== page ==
Neo-Exdeath from Final Fantasy V wishes to draw everything into the Void, and then disappear himself. This isn't out of anger like Kuja; it's just what he does.
What Straw Nihilist Kefka wanted to do in Final Fantasy VI, although it was never clear whether he intended to destroy himself afterward. Dissidia: Final Fantasy implies it's because he's unable to understand the point of life, thus he wants to destroy everything because everything else is meaningless to him.
Final Fantasy X: Implicit in Seymour's Evil Plan—he views death as a wonderful release from the suffering of life, hence everything deserves the so-called mercy of dying. However, given the weird way death works in Spira, it isn't that he wants to destroy everything for the sake of destroying it, Seymour actually thinks death is a step up from life—death didn't much slow down Auron, Yunalesca and Seymour himself when they died, and Yunalesca has been dead for 1000 years. Of course, that's not to say his plan was well thought out, because killing everyone in an apocalyptic fashion would probably cause them to become Fiends, as they would die painful, horrible deaths.
The focus behind the Twist Reveal in Final Fantasy XI with the Chains of Promathia expansion where it is revealed that all beings on Vana'diel are parts of the Twilight God Promathia, and his belief that destroying all those loose parts of himself are the only way he can die and free himself of the pain of existence.
Dissidia: Final Fantasy, Chaos decides to tear apart the combined realities that make up the battlefield for the conflict of the Gods, and then disappear himself. Its due in part to just being sick of the endless cycles of conflict, death, and rebirth, and in part because Cosmos' death has triggered a My God, What Have I Done? moment for him when he realized they used to rule together in peace before the wars began.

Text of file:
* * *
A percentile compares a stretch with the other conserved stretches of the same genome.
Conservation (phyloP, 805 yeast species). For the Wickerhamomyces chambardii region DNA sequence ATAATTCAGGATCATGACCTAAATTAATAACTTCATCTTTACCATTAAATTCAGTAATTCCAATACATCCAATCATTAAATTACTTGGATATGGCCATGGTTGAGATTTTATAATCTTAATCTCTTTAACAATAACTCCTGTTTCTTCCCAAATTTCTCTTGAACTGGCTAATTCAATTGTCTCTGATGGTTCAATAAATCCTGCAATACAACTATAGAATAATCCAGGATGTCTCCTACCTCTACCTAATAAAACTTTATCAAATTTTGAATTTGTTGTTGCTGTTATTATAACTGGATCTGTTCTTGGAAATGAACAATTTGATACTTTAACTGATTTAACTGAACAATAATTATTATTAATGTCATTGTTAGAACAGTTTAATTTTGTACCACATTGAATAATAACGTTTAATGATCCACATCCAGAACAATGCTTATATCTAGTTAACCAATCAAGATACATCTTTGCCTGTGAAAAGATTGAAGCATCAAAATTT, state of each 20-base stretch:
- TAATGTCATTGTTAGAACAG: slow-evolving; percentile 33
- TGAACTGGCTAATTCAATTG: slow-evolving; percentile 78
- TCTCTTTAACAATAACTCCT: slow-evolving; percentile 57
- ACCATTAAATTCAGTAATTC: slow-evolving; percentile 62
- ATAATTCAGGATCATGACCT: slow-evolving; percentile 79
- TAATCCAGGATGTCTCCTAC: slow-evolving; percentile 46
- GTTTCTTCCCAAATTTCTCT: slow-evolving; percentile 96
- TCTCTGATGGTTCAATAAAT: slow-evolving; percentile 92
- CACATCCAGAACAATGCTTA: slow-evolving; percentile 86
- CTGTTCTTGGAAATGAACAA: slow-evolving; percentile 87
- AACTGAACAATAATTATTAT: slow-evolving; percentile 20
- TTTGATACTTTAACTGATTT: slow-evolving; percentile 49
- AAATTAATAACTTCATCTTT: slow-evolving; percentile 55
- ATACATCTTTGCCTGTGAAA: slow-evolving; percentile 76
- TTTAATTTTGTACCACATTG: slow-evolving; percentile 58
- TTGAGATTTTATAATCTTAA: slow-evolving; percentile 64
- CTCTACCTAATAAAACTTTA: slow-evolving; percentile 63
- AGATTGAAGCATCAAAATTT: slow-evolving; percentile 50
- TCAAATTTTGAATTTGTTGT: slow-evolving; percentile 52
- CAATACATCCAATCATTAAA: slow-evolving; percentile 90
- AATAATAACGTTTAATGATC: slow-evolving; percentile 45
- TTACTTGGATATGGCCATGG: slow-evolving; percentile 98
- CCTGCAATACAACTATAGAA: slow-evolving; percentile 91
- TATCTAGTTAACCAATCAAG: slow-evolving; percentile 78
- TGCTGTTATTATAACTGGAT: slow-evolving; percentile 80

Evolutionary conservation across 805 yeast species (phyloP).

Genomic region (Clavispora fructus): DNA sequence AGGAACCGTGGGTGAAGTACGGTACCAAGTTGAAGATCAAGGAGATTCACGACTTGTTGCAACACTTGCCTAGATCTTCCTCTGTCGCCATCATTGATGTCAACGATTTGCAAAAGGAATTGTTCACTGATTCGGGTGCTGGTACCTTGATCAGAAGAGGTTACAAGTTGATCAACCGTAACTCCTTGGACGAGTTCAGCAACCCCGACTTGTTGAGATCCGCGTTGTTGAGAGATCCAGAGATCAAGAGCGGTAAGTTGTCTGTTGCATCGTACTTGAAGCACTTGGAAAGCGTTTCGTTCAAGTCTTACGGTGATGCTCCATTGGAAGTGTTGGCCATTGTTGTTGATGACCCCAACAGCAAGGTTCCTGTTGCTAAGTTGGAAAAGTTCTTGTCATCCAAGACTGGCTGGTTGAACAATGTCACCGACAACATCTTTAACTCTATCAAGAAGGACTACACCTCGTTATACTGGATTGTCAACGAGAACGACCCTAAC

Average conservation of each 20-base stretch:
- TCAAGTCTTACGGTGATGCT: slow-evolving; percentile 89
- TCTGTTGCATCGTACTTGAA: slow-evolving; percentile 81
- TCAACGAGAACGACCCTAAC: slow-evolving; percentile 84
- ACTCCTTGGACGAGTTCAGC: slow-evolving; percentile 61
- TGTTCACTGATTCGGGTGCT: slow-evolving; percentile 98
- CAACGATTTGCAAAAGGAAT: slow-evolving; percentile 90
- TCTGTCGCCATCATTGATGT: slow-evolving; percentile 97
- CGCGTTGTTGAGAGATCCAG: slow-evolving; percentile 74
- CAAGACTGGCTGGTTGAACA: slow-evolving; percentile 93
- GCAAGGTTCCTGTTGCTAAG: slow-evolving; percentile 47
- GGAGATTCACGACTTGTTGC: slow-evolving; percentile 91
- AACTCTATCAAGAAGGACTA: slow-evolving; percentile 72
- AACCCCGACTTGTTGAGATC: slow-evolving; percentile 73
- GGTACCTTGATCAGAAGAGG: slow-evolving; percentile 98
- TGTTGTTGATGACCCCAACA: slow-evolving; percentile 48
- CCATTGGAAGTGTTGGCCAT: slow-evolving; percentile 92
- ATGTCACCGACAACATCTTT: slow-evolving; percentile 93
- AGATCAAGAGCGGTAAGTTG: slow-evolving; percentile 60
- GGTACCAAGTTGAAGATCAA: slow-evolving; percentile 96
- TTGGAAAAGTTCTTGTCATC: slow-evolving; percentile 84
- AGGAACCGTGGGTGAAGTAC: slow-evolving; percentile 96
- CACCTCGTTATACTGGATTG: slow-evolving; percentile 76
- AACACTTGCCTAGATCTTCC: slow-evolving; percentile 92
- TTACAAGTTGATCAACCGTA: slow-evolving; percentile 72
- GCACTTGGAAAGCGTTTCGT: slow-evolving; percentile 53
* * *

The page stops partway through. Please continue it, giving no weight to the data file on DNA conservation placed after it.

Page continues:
In Crisis Core: -Final Fantasy VII-, Genesis Rhapsodos falls under this when Dr. Hollander says no one (not even Dr. Hojo) knows where the Jenova cells are, which is what Genesis is looking for. But Dr. Hojo does know.
The fal'Cie's plan in Final Fantasy XIIIis a convoluted plot to use humans to kill the main power source of their floating continent, causing the ship to crash into the mainland, and killing so many people in the process that it rips open the gates of hell and allows the fal'Cie to see their creator god again. The plan's catalyst, Orphan, allows himself to be born solely to get himself killed.
The Legend of Zelda: Majora's Mask. The titular mask contains a quite lunatic and uncontrollable spirit that thought it'd be a hilarious prank to destroy the world by making the moon collide with it. Even the moon doesn't like this idea!
Ghadius from Klonoa: Door to Phantomile attempts to destroy the world as revenge for being sealed away 3000 years ago. He doesn't care that his plan would destroy him along with the rest of Phantomile.
The King of Sorrow from the sequel appears to be attempting the same thing, as by linking the Kingdom of Sorrow to Lunatea is implied to cause some degree of destruction.
Diablo: According to the Diablo I manual, the minions of Baal, the Lord of Destruction, seek the undoing of the universe.
In God of War: Chains of Olympus, Big BadPersephone hires the Titan Atlas to use the kidnapped sun god Helios' powers to destroy the pillar that holds the world up, causing it, Olympus, and the underworld to crash down on top of each other and kill everyone. It's a form of suicide-revenge; she's tired of living in a loveless marriage to Hades, and wants to get back at her husband and Zeus for trapping her in it, believing The End of the World as We Know It to be a fitting way of solving both problems. she doesn't seem terribly happy about it, but she just cannot take it anymore. It's the first hint at just what an enormous bunch of dicks Kratos is dealing with here
Live A Live, the Armageddon Ending, triggered as a menu command.
MOTHER 3, (mega end of the game spoilers) As a result of his time-traveling, immortal body, and countless years of life, Porky has grown supremely impossibly, crushingly bored with all of creation. So he plans to have the Needles sealing away the Dark Dragon pulled to destroy what little there is left of the world, and live alone forever, just him and the Dragon.
Disgaea 2 can end with Laharl destroying the world in a pique, or Rozalin dead, but Adell possessed, and he not only slaughters his own family, but it's strongly suggested that the rest of reality will soon follow suit